Being on the road is undeniably a tough job. After getting through a truck driving school, you’re bound to get into a lifestyle that revolves mostly around being behind the wheel for hours, eating store-bought goods and sticking to habits that may put your health at risk. But don’t fret, as you can lower these risks. The first step is recognising the health issues common among truck drivers. Here are some of them.


Spending most of your day behind the wheel means you don’t have enough time to work out and prep and cook healthy meals. Also, truck drivers often have a microwave in their cabin that allows them to heat ready-made items on the go. Unhealthy food and lack of exercise are a combination that usually causes obesity.

The solution? You have to be mindful of your food choices while on the long haul. Instead of sticking to fast food and ready-made food items, make sure you spend your stopovers in areas where there are shops that offer freshly made meals. Don’t forget to get a side salad or any leafy vegetables when eating in these shops. And make it a habit to go on a ten to 15-minute walk after every meal or whenever you’re at a truck stop. Doing that simple exercise consistently can be a huge help. 

Also, stock up on healthy snacks that you enjoy munching. You won’t be tempted to buy sodas, chips and candy bars at the gas station if you already have a stash of nuts, dried fruits and protein bars in your track. 

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Obstructive sleep apnea

Obstructive sleep apnea (OSA) is a serious sleep disorder that interrupts a person’s breathing while they’re sleeping. A person with OSA can experience hundreds of pauses in breathing throughout a single night. If left untreated, OSA can lead to other diseases, like hypertension, heart attack and other cardiovascular issues. 

Truck drivers who smoke, are obese and have unhealthy lifestyles are at risk of OSA. So to lower your risk of OSA, you must keep a healthier lifestyle while on the job. Be sure to eat healthy food, drink lots of water and take enough rest while on the trip. And if you are already diagnosed with sleep apnea, always bring your portable CPAP machine (a common treatment device for OSA). That way, you can breathe properly even when you’re sleeping in truck stops and the sleeper cab.

Repetitive strains & related injuries

Sitting on the same seat and driving a huge truck for hours can cause neck, back and shoulder injuries. The repetitive movements and posture can also lead to muscle spasms and other injuries. But there are a few ways to avoid such aches & injuries.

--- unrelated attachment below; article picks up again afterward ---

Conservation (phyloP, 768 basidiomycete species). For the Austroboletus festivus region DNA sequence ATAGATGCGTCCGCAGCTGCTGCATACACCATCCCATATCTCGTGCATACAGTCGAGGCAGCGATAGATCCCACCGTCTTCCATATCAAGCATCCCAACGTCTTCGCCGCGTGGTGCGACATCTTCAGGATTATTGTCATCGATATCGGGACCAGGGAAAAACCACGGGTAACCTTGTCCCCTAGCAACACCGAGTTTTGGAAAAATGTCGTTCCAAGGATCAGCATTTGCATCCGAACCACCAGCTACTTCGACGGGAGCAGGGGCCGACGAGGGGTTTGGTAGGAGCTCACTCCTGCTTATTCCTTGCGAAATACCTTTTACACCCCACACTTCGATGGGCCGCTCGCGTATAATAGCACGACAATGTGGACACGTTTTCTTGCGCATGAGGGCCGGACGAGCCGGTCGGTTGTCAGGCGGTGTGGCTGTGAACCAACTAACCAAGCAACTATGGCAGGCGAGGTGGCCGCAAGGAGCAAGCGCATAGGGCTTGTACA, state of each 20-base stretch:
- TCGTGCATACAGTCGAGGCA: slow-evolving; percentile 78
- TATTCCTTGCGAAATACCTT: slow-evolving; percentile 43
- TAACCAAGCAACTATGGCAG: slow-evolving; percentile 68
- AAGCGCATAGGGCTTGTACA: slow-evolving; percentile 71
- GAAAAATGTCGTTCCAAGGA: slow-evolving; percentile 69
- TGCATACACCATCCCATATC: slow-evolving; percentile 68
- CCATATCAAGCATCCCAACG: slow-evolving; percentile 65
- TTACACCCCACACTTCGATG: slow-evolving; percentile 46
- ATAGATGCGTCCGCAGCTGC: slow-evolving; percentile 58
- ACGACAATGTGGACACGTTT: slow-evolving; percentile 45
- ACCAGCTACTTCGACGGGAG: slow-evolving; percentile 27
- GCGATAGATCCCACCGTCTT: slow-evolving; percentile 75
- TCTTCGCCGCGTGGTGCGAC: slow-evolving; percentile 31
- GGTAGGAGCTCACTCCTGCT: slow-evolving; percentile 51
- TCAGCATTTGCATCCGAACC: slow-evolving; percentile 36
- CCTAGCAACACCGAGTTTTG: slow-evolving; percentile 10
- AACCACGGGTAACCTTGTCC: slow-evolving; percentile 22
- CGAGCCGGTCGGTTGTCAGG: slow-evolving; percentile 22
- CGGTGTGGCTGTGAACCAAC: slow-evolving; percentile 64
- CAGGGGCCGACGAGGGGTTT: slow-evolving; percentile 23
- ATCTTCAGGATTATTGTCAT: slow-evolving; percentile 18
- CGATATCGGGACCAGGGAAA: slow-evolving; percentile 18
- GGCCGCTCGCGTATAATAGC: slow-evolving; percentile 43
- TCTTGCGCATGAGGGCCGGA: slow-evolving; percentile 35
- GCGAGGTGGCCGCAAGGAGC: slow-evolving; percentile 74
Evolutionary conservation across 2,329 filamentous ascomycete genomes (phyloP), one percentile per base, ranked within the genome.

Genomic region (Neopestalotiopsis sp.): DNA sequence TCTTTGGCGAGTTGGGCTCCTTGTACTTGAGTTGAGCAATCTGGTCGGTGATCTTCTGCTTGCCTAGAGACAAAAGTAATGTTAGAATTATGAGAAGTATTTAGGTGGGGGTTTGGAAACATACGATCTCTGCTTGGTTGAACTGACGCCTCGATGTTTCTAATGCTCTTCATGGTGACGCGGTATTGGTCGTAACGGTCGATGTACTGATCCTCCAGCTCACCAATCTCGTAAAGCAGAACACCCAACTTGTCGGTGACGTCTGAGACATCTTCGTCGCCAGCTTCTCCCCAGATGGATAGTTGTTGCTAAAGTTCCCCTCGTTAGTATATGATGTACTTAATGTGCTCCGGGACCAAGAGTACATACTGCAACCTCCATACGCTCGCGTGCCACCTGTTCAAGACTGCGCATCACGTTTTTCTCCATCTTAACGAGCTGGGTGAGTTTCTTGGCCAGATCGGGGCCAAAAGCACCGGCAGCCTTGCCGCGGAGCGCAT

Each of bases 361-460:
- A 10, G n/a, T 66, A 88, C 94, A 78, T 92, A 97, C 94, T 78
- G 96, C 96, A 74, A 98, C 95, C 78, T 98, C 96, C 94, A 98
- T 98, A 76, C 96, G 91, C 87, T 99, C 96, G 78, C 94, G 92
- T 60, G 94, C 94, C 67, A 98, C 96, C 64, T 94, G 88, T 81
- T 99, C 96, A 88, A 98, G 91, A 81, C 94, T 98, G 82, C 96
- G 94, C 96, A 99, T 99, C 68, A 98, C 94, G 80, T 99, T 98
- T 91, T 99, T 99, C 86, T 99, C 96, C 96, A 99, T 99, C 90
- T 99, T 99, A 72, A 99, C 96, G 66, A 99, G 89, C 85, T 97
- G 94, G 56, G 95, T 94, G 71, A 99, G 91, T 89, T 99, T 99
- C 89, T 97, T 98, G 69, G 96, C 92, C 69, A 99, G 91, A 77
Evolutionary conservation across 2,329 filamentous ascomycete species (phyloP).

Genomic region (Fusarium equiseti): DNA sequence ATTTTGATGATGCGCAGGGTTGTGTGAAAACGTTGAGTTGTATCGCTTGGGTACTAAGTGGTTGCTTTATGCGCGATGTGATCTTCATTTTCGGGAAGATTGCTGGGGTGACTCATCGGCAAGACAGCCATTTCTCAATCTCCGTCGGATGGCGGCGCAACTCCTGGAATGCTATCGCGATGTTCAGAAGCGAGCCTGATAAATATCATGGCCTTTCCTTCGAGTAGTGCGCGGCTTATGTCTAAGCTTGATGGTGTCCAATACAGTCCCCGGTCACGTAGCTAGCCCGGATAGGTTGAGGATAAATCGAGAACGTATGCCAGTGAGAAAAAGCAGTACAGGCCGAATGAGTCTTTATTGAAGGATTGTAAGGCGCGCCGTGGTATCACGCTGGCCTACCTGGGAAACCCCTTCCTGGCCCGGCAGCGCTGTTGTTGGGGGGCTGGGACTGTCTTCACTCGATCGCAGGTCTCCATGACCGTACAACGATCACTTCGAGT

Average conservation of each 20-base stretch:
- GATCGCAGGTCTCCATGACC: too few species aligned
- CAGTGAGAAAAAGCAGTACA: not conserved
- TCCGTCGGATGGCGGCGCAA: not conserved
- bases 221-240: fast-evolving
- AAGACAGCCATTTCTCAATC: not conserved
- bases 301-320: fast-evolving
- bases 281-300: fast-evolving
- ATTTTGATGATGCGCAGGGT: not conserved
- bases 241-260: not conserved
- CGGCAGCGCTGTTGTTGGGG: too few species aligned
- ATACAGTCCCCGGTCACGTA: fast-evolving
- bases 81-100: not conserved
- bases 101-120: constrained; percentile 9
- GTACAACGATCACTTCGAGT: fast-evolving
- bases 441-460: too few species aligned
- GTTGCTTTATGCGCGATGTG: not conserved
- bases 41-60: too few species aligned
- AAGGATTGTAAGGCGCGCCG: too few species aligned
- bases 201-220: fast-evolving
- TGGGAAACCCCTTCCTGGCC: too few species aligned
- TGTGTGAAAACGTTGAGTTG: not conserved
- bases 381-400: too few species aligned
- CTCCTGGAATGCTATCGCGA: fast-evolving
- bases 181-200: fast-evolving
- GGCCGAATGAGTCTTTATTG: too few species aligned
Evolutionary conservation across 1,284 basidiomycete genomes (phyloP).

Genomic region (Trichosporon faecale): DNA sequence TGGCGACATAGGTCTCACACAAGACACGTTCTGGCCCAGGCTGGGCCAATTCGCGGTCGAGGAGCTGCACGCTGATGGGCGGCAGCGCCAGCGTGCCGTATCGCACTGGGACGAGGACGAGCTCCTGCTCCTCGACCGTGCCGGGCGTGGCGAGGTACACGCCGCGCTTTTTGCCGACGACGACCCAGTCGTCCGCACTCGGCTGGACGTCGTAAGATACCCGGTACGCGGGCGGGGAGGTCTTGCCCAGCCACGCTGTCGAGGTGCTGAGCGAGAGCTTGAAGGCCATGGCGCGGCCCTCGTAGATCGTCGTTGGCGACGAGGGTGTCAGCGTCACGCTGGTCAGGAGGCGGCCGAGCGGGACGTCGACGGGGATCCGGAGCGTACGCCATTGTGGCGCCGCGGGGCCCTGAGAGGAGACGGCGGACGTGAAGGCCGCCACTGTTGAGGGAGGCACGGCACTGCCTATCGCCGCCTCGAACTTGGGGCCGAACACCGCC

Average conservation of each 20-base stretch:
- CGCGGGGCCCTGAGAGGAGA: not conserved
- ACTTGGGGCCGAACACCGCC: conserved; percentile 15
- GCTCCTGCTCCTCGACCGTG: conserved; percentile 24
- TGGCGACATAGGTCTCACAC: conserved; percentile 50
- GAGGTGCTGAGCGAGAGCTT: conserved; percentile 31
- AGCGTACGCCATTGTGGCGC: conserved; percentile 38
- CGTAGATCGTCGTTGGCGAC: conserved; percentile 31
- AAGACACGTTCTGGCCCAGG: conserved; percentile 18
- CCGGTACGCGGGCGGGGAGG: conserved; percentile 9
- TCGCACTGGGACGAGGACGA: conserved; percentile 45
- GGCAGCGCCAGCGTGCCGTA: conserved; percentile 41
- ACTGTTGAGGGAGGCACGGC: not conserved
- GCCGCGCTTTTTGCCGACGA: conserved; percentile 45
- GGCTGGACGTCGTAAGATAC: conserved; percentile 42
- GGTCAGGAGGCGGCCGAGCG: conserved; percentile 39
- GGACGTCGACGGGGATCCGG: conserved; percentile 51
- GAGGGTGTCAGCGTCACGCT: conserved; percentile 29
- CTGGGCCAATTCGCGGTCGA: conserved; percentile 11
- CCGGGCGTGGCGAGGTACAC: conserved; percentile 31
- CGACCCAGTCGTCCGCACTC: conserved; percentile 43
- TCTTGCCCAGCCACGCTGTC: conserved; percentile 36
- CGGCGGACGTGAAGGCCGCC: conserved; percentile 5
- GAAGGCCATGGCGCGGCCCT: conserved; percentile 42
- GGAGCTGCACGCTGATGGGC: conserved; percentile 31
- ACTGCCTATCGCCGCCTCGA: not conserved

Be sure to do some body stretching exercises during your stops. You should also take proper rests over a long trip to refresh your body. Don’t push your body to the limit by skipping truck stops just to cut your trip short and make more deliveries in one day. And if you already feel some muscle spasms or strains, make sure to consult with a doctor. That way, you can get a proper diagnosis and necessary treatment plan.

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Mental health issues

Life on the road can be lonely—you’re far away from your family and friends. That’s why truck drivers are also at risk of mental health issues like depression and isolation. But there are things you can do to keep yourself mentally healthy while on the job. 

For instance, before your head out on a long haul, create a concrete plan to stay in touch with your loved ones. Commit to video-chatting or calling them before you fall asleep or when you wake up every day on the road. It also helps to join an online trucking community. When you’re on a long haul, you’ll likely cross paths with some of those people you talk to on Facebook groups or other messaging groups. You can have a chance to enjoy a healthy meal and conversation during stopovers.

And if you feel that you’re already experiencing depression, ask for help. Depression is a real condition you can manage or overcome with the help of a professional.